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Moe
January 3, 2001, 11:11 PM
I owned an 1187 28" sps. I loved the gun. Used it in duck blind, for IPSC, and upland. I have since give up duck hunting and now just do the upland hunting (ruff grouse and rabbits), and IPSC. I sold the gun looking for something lighter. I have looked at Remington stats and it states that an 1100 synthetic 28" is 7 lbs and that an 11/87 sps 28" that I had and stretched my arms off carrying over through the woods is 8 1/4 lbs. Wow. Thats a savings of over a pound. (Question 1)Is it true I could have a gun like my old one that is a manageable weight for the woods? I realize they are only 2 3/4" but who cares. It's not like bunnies are wearing helmets! I only used 3" shells on ducks anyway. (Question 2)Is the 1100 reliable with all shell loads? (Question 3)Will the 4, or mag dram, buck or slug loads damage or cause extra wear to the gun because it does not have the gas regulating thingamajig to vent excess gas?
A friend says it will and he says his gunsmith told him you need to flip the forward gas ring around to save the gun wear!(Question 4) Is he or his gunsmith a little miss informed?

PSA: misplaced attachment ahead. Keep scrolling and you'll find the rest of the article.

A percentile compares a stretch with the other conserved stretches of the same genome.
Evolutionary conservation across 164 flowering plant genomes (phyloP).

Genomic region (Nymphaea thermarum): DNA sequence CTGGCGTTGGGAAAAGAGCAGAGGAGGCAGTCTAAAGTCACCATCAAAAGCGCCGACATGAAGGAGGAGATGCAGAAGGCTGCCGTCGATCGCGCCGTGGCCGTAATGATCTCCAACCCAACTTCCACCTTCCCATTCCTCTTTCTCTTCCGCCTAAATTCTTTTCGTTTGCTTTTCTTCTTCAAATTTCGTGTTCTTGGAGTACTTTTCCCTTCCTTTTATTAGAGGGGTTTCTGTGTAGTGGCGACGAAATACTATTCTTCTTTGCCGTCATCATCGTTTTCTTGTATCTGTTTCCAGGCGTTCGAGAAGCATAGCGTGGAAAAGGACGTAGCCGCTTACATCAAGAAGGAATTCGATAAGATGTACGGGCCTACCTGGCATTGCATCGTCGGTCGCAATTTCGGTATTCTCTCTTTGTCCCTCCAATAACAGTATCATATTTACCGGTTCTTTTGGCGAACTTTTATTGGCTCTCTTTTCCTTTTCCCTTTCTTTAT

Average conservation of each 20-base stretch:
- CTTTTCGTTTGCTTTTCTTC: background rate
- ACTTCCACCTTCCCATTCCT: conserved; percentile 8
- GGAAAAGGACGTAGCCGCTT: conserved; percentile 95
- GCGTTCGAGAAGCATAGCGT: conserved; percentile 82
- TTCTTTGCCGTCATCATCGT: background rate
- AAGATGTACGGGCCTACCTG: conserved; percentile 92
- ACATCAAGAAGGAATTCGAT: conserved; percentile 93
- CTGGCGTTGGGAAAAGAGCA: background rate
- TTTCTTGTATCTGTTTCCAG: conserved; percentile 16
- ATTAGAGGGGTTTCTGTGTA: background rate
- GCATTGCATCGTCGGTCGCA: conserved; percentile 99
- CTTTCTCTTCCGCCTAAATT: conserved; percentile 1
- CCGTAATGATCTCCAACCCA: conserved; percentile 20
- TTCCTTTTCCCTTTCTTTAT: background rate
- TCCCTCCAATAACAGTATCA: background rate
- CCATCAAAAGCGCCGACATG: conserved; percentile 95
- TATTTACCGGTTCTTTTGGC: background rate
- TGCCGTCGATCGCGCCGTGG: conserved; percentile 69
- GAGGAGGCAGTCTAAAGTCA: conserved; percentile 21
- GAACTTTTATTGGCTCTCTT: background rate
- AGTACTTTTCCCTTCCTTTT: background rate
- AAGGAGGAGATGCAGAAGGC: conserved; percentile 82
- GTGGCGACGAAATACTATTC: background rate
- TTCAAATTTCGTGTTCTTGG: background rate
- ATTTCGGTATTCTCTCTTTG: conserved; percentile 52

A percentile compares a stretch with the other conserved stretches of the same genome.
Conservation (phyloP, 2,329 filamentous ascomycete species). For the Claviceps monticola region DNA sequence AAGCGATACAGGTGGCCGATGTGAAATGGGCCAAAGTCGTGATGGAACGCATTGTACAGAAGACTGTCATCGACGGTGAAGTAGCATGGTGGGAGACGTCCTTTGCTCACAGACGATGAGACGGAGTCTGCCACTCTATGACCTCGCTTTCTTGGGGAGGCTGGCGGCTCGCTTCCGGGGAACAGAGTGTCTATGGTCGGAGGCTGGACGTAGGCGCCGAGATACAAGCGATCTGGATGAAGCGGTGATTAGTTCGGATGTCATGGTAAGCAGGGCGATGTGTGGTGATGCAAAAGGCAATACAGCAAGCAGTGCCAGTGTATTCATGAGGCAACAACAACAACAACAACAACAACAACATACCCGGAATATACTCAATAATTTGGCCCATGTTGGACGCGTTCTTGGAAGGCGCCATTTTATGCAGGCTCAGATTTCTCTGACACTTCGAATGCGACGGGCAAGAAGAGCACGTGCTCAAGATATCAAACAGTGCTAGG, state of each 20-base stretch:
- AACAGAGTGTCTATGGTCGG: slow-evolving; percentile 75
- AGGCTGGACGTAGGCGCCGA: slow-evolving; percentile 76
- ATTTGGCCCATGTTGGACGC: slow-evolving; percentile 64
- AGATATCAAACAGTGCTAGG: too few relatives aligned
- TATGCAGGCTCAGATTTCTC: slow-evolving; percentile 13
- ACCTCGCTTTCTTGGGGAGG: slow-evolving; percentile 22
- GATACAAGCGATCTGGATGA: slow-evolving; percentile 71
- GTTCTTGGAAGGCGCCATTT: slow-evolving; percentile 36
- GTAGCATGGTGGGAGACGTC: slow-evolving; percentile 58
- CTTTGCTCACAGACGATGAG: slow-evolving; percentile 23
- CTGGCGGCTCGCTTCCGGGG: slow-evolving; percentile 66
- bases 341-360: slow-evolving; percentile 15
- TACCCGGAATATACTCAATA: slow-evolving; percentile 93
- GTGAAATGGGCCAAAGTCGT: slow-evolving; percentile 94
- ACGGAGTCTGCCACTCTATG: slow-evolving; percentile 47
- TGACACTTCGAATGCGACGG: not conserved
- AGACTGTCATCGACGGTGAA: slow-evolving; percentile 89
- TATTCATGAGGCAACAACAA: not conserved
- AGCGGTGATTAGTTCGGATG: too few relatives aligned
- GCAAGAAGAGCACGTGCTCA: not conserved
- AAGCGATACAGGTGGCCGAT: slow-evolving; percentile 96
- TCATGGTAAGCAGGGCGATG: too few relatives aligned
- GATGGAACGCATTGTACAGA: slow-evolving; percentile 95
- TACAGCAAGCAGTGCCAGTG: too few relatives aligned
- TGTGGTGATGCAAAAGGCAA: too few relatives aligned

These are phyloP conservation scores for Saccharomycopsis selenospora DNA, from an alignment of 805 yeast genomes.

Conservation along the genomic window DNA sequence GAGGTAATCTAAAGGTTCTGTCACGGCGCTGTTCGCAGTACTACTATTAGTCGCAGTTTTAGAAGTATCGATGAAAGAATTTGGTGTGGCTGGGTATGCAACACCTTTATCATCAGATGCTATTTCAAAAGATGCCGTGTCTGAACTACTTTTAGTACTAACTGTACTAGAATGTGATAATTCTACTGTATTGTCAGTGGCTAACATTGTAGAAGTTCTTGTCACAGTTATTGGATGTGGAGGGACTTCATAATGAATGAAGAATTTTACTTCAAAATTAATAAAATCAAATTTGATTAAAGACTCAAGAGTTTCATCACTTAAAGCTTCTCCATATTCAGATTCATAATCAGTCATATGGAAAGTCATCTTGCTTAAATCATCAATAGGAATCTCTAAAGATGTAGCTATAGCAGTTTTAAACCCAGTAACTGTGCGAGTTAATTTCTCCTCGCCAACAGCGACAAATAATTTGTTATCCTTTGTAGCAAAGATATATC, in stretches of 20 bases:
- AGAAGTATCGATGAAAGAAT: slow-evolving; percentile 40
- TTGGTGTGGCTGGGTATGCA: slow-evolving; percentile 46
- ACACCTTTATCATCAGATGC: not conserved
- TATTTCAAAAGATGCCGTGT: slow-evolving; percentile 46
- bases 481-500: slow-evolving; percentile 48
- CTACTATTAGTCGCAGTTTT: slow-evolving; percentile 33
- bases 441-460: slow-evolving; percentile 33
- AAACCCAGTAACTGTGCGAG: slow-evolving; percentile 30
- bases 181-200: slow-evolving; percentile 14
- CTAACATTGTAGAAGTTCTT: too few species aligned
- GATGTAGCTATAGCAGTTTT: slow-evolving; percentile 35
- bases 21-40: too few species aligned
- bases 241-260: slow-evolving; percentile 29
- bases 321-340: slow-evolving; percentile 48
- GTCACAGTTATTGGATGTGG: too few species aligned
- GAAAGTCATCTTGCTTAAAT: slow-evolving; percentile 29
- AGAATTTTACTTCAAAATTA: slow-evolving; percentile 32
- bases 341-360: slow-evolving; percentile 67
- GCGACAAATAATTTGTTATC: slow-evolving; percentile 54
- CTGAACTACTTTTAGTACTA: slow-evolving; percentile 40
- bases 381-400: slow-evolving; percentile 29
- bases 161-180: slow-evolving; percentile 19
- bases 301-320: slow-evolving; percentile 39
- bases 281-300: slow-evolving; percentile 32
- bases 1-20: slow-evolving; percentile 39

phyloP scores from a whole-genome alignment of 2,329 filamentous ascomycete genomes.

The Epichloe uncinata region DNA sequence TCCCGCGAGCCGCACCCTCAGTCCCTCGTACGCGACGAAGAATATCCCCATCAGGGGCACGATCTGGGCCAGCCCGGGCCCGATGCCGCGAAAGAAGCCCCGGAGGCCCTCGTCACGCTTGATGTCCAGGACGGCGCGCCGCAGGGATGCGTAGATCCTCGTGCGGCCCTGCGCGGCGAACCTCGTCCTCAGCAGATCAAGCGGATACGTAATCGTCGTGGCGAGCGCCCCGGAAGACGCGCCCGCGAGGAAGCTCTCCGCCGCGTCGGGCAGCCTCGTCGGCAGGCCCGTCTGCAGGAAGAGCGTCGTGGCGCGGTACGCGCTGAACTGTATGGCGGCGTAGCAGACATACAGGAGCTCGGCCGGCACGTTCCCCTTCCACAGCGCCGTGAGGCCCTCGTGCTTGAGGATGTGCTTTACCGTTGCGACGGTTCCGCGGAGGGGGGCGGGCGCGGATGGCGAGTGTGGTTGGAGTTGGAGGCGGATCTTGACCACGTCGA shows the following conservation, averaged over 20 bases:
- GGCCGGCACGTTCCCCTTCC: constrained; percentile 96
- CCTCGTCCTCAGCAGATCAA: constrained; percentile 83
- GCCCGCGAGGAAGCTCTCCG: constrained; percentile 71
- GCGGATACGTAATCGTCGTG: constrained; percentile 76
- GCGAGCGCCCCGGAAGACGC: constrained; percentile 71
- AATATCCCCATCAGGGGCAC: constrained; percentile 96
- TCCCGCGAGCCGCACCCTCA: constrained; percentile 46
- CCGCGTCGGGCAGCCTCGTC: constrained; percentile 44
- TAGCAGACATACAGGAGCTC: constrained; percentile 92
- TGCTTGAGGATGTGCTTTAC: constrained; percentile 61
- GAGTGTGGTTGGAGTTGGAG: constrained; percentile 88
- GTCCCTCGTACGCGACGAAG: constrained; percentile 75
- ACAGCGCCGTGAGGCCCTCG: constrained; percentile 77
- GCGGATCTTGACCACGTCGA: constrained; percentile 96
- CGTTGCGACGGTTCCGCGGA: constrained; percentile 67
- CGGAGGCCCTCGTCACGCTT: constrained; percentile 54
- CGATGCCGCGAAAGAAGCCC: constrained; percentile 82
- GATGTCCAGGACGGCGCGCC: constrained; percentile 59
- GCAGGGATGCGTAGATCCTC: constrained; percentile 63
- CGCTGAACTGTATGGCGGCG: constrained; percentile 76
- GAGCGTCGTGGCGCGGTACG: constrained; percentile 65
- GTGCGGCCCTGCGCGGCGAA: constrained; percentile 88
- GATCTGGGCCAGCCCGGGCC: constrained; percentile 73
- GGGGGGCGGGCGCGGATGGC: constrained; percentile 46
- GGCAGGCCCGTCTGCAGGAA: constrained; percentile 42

Thank you
Moe

Dave McC
January 4, 2001, 07:45 AM
1100s have a good rep among clay gamers, who put more shells through a shotgun in a year than most hunters will in a lifetime.

For heavy loads, the friction ring has to be reversed, to the ebst of my knowledge, like the A-5s, the old Remington 11s, etc.

It's a good shotgun, tho by upland standards, still no lightweight.

I might pick up one for clay games, if money allows...

Intel6
January 4, 2001, 09:54 AM
Did you 11-87 SPS have a wooden stock? I have a feeling that is what made the difference between the two. The synthetic stocks are hollow so they are lighter than that dense wood Rem puts on its SG's.

I have both an 1100 and an 11-87 and they are almost identical except for the gas system. If you had one of each of the same model, 28" barrel with synthetic stocks, I can't see them having much difference?

If you are looking for an all around SG like you had before I would go with the 11-87 again.

Moe
January 4, 2001, 11:52 AM
Thanks for the help guys. To answer some of your questions. Yes The 11/87 I had was synthetic. I compared it to a wood 30" 11/87 my friend had and mine was heavier. I was questioning the remington sales cataloge for it's accuracy as it states the weight of my old 11/87 as 8 1/4 lbs and the 1100 synthetic as 7 lbs. A dealer cataloge here in Canada called S.I.R. states it is 7 1/2 lbs however.